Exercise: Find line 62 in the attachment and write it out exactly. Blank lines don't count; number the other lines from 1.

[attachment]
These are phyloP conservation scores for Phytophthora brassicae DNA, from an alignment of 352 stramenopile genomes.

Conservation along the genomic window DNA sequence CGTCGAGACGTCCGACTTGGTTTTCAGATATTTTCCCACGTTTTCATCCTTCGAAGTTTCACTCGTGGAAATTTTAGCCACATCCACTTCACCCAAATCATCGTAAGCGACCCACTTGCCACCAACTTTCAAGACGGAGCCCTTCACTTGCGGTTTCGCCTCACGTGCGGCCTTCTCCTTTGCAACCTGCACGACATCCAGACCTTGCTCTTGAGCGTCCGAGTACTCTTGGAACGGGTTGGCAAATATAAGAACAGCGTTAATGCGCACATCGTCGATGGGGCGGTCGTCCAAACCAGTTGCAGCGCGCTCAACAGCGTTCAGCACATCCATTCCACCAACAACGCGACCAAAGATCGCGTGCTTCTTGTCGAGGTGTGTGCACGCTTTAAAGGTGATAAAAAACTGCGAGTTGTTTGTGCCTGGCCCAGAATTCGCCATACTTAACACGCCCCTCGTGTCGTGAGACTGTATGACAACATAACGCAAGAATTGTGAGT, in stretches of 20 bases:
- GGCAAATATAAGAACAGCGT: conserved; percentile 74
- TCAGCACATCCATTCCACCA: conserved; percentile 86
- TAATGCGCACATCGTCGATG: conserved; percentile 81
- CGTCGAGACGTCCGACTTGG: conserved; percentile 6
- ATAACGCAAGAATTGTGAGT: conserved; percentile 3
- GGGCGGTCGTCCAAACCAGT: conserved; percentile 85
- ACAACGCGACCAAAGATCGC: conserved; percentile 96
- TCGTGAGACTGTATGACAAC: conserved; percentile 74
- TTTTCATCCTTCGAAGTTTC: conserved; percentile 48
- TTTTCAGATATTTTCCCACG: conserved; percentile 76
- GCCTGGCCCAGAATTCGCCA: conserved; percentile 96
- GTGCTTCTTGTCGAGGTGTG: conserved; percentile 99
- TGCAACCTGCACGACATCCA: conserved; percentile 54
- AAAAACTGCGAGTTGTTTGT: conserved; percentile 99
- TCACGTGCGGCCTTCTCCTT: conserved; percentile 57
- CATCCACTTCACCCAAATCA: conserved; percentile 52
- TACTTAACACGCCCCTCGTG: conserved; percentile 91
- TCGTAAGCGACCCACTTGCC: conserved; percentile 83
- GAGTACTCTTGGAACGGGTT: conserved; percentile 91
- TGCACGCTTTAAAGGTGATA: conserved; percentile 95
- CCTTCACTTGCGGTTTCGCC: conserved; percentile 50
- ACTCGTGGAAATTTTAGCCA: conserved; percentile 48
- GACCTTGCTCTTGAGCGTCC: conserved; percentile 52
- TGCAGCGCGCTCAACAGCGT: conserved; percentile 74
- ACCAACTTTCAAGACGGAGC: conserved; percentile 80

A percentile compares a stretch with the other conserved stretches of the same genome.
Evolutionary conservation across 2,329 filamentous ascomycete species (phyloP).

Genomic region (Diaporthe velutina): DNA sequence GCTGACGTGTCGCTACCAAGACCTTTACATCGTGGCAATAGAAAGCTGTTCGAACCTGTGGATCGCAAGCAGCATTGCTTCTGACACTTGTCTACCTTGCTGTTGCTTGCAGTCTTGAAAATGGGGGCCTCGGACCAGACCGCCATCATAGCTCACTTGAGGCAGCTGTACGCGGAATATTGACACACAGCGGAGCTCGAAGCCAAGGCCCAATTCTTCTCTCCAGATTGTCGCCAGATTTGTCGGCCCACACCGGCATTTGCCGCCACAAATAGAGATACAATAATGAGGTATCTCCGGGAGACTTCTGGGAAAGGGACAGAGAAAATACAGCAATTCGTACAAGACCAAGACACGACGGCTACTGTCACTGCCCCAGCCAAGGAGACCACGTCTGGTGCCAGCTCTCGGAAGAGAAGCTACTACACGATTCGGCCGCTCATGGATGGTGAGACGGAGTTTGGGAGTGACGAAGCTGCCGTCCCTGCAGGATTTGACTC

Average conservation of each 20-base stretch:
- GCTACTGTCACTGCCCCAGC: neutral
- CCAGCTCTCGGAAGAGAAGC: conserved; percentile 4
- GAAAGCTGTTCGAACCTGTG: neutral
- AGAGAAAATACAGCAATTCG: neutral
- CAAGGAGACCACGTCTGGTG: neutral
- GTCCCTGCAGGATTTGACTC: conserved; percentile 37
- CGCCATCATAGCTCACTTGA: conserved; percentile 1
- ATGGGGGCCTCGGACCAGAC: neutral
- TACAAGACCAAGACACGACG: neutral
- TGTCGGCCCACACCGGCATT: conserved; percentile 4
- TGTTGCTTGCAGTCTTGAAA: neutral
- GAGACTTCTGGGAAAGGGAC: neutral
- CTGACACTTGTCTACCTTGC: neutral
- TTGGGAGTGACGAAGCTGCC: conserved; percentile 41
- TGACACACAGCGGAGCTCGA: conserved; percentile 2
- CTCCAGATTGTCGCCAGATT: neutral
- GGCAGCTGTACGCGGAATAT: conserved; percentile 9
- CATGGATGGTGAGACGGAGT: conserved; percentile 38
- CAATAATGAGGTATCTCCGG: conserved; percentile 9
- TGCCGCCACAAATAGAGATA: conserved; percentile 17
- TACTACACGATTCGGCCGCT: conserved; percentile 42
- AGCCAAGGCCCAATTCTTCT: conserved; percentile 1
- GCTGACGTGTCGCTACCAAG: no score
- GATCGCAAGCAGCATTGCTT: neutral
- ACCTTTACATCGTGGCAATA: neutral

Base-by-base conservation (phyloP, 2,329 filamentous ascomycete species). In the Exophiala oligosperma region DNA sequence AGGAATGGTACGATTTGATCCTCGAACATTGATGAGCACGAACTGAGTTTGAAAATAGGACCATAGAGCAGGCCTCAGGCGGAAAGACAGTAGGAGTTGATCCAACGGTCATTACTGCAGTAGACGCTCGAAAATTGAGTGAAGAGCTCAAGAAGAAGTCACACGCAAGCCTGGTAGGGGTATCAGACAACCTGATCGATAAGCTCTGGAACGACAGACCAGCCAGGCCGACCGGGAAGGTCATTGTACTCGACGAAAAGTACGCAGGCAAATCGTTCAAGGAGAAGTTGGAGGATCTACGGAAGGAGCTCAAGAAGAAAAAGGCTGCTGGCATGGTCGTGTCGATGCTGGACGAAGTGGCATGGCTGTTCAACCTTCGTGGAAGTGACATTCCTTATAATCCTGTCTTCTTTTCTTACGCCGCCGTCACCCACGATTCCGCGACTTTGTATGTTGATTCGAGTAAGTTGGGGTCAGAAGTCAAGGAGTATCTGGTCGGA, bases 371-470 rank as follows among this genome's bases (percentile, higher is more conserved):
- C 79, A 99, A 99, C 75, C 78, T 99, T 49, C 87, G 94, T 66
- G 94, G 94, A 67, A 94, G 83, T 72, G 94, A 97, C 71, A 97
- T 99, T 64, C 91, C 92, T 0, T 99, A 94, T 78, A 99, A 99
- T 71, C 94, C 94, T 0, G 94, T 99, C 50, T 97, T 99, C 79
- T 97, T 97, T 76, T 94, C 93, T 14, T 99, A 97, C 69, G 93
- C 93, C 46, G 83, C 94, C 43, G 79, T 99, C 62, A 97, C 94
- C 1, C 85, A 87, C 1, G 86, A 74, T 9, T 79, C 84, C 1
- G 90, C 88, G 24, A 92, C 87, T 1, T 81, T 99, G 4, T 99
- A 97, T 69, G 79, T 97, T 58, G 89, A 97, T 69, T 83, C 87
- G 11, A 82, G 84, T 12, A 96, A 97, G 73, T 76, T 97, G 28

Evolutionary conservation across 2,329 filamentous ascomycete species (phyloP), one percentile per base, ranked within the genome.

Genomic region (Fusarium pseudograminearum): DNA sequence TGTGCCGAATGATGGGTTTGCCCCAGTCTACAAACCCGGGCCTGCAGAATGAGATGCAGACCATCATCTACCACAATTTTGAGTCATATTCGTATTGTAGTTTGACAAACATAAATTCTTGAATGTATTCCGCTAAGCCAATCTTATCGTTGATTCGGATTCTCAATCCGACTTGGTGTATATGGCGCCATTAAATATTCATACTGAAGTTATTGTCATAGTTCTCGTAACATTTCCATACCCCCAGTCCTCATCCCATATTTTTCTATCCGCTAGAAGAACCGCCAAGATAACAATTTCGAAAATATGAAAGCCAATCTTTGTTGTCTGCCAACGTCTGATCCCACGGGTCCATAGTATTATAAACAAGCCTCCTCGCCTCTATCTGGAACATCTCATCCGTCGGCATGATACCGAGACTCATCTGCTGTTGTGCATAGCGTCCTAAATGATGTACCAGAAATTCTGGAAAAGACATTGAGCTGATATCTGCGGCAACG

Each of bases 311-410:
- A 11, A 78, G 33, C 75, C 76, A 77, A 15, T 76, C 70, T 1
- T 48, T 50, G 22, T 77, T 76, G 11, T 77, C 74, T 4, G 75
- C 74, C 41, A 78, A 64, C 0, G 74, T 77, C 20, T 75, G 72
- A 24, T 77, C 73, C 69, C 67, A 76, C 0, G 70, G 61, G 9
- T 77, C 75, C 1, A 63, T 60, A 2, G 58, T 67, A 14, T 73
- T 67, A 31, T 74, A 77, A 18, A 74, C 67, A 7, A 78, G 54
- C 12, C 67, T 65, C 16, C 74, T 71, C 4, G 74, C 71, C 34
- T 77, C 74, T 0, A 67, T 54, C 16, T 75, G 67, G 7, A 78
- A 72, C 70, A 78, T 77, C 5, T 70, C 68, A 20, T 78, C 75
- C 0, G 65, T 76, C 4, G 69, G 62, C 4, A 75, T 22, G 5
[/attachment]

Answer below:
- T 97, T 97, T 76, T 94, C 93, T 14, T 99, A 97, C 69, G 93